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Business, Free Enterprise and Constitutional Issues; Pro-Life and Pro Second Amendment. Susan Lynn is a member of the Tennessee General Assembly. She serves as Chairman of the Consumer and Human Resources subcommittee, a member of the Finance Ways and Means Committee and the Ethics Committee. She holds a BS in economics and a minor in history.

Sunday, March 06, 2016

Restroom Bill - Talking Points - HB 2414

Allowing students to use restrooms, locker rooms, and showers that are reserved for students of a different biological sex will create significant potential for disruption of school activities and unsafe situations, not to mention the potential for shame, embarrassment, and psychological injury to students and potential lawsuits for damages and invasion of privacy.

·        No child should be forced by the government into an intimate setting – like a restroom or locker room – with another child of the opposite birth sex.

o   This bill ensures that a local school district or institute of higher education does not jeopardize the safety of some students in an attempt to accommodate other students.

·        Protecting the privacy rights of students is of utmost importance in order to foster a safe and ordered learning environment.

o   Parents have a reasonable interest and expectation that schools will not implement a policy that allows their children to be viewed in various stages of undress by a member of the opposite birth sex.

o   The bill allows a local school district or institute of higher education, at their discretion, to make single-stall restrooms available to students.

·        This bill is fully in compliance with Title IX, which allows schools to “provide separate toilet, locker room, and shower facilities on the basis of sex” without committing sex discrimination.

o   Opponents of this bill will point to a Dept. of Ed. “significant guidance document” that purports to extend the prohibition against sex discrimination to include gender identity.

o   That document, from the Obama administration, is not binding and has no force of law, and it was explicitly rejected as authoritative by a federal court in 2015.

·        Two federal cases in 2015 upheld university and high school policies, respectively, that “required students to use sex-segregated bathroom and locker room facilities on the basis of the students’ natal or birth sex, rather than gender identity.”

·        Without this bill, a local school district or institute of higher education that granted access to opposite-sex facilities could be subject to massive tort liability for violating the privacy rights of both students and parents.

  • Will this bill undermine local control of schools by enacting a statewide rule?
    • No.  This bill allows local schools to develop whatever policy they want as long as that does not include allowing boys to go into girls’ bathrooms and vice versa.  The bill respects local control and only disallows one bad option:  boys in girls’ locker rooms, showers, and bathrooms.  This provision is in full compliance with Title IX which explicitly allows bathrooms and locker rooms to be separated on the basis of sex.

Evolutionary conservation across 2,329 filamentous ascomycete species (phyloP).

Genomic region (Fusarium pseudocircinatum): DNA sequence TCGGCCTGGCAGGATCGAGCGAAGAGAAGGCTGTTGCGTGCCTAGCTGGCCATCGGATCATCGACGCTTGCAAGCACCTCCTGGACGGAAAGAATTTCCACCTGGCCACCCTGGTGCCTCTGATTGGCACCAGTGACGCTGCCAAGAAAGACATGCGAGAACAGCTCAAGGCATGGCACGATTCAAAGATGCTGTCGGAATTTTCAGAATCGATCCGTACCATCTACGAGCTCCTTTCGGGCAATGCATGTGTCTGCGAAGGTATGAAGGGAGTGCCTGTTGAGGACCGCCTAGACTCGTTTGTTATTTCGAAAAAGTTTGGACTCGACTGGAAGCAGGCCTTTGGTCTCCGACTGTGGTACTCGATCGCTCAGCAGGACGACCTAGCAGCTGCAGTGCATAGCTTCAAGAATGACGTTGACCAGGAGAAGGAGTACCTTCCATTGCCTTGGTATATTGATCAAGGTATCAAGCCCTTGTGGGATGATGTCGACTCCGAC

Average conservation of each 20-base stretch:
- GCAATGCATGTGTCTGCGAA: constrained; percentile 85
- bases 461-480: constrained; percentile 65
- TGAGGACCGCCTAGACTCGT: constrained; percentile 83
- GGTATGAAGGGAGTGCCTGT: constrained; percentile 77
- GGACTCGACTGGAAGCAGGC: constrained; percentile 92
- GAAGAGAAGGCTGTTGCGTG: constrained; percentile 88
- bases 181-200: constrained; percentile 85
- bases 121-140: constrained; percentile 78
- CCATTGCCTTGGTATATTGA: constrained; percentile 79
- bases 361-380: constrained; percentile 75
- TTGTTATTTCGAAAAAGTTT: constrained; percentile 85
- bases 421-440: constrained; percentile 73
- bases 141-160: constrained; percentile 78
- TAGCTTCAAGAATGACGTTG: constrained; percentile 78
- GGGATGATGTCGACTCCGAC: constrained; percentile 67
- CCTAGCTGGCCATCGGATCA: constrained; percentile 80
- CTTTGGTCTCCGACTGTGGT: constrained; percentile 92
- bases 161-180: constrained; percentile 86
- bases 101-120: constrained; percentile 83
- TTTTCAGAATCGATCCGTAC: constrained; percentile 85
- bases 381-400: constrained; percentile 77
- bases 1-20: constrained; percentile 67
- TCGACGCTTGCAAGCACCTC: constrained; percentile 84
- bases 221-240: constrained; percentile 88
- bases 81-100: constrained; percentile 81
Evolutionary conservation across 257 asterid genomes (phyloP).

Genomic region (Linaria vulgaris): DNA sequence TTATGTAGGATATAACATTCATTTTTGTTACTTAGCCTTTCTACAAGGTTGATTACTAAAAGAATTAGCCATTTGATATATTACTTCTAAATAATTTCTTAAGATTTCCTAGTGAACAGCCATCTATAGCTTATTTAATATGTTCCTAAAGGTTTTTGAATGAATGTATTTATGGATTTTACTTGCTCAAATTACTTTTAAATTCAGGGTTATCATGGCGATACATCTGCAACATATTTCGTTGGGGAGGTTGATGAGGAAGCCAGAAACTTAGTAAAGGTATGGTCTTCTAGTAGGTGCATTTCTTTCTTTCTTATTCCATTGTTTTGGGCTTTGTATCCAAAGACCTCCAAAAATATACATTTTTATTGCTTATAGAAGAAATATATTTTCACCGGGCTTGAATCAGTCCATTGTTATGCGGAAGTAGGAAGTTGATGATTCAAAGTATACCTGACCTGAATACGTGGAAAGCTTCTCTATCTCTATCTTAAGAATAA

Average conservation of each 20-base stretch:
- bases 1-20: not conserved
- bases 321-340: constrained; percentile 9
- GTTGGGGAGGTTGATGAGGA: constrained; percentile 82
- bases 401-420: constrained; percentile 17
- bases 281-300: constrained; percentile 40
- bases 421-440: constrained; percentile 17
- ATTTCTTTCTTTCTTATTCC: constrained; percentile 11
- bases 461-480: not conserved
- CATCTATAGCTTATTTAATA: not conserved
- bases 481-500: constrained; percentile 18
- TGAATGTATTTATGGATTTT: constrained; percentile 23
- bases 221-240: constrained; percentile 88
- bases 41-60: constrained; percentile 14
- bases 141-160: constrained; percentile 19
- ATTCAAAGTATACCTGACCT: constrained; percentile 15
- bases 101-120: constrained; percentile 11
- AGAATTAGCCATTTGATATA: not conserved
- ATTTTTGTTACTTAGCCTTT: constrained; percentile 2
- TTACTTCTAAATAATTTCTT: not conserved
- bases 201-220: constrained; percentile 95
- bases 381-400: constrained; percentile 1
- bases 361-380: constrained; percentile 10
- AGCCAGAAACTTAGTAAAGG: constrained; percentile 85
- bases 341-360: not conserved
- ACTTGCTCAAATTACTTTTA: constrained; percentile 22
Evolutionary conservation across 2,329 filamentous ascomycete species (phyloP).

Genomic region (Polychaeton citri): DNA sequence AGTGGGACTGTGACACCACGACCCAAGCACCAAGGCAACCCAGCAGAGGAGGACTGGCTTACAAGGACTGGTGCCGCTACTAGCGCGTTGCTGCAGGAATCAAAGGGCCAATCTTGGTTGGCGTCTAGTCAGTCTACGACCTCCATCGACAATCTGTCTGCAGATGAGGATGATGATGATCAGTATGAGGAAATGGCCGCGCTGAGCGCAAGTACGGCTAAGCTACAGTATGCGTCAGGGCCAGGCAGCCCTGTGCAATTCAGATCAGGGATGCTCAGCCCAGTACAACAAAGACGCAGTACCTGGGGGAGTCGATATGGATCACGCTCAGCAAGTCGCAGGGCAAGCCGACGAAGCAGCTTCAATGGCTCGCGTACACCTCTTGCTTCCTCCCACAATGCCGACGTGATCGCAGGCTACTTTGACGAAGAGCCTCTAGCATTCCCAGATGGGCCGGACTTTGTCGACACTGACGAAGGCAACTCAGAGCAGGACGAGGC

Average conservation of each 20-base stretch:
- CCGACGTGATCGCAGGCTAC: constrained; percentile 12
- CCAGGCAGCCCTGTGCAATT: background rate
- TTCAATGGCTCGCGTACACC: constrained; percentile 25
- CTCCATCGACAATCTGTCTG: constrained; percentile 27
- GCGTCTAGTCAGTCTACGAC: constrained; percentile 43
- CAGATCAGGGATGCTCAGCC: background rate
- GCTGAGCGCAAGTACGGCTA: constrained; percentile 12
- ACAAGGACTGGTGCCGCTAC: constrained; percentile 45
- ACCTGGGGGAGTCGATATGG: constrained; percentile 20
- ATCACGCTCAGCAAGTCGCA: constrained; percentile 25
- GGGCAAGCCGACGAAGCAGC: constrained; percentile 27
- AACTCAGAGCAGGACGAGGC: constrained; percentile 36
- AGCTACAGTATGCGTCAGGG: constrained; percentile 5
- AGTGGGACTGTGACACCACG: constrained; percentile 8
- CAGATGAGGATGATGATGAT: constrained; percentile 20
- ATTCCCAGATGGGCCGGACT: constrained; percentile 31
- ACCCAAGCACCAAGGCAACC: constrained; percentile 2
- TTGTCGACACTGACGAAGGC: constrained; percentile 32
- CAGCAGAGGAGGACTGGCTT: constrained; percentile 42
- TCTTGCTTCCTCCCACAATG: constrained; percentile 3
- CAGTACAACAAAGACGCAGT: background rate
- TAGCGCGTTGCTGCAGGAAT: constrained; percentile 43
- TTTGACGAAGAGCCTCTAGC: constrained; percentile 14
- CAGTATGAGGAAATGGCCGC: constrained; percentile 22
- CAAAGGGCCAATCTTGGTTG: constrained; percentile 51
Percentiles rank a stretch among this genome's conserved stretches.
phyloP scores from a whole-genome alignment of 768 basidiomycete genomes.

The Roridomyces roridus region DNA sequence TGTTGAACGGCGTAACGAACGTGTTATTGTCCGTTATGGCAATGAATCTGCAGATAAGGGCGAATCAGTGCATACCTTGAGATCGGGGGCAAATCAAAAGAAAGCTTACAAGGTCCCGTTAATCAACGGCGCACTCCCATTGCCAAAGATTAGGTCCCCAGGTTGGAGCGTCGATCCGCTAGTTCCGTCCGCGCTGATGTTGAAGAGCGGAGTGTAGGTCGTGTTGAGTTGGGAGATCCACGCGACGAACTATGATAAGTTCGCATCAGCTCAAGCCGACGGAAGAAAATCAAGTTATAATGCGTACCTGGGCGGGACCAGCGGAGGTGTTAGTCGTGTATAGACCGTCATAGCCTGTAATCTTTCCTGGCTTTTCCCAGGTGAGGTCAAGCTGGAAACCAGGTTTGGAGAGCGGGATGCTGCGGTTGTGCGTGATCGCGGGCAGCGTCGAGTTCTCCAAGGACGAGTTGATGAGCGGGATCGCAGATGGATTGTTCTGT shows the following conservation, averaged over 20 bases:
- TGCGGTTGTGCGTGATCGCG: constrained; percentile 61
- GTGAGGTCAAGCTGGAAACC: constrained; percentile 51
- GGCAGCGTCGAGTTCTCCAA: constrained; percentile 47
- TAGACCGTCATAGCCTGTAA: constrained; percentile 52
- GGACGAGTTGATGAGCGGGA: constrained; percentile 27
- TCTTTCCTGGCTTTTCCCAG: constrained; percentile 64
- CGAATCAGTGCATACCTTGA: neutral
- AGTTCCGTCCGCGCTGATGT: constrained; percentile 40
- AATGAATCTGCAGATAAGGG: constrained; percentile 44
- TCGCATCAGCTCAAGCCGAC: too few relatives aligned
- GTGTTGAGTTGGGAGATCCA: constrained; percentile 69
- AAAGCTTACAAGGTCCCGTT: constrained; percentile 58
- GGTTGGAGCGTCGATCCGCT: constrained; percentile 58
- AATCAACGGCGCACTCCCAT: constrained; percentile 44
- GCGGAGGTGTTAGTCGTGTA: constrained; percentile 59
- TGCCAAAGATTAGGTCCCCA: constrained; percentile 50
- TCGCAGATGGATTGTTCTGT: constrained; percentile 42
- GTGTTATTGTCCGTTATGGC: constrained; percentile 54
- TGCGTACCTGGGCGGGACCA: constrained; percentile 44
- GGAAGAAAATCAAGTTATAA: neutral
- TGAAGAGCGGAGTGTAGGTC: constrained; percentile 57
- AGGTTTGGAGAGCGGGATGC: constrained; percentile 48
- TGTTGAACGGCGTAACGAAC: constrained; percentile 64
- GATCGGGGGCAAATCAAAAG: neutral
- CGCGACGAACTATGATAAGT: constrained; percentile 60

• Arguing for “local control” on this issue is supporting the right of local school to enact a policy which allows boys to enter girls’ bathroom, locker room, and shower facilities.

  • Will this bill result in lawsuits against local school districts?
    • No.  The bill creates uniformity across the state, thus insulating local schools from claims that their policy is discriminatory with regard to keeping boys out of girls’ bathrooms.  Any lawsuit over this bill would be filed against the state, not local districts.
    • However, without this bill, local schools could be subjected to massive lawsuits due to invasion of privacy as a direct result of a school policy that allowed boys in girls’ locker rooms. 
  • Federal courts have held that even prisoners have the right to privacy to not be regularly viewed in a state of undress by a guard of the opposite sex.  Thus, a minor child, forced by a school to be in an intimate setting – locker room, bathroom, shower room – with a member of the opposite sex would have a clear case against a school for a direct violation of their constitutional right to privacy.
    • Passing this bill may result in ONE lawsuit against the state, which would be defended by the AG.  Not passing this bill results in numerous lawsuits against LEA’s that could drain the money and resources of each school.

  • Could the US DOE cut federal Title IX funding to Tennessee because of this bill?
    • Practically, it is important to note that in the 40+ year history of Title IX, no school has ever lost federal funding under Title IX.  This bill largely enacts language from Title IX so it is quite a stretch to claim that the US DOE would seek to de-fund a state for doing something that it explicitly has permission to do under Title IX.  Also, in the case of the schools that have already enacted similar statutes, DOE has not initiated proceedings to cut funding.
    • Even in the extreme case that DOE did attempt to pull funding, Title IX requires that funding must continue through the subsequent hearing and appeals process.  Threats from DOE regarding funding are an attempt to forge an out-of-court resolution because DOE is aware that Title IX itself and recent federal court cases support the language of this bill.  Thus, in a formal proceeding it would be difficult to justify cutting off funding due to a bill that is in compliance with Title IX and recent federal court decisions.

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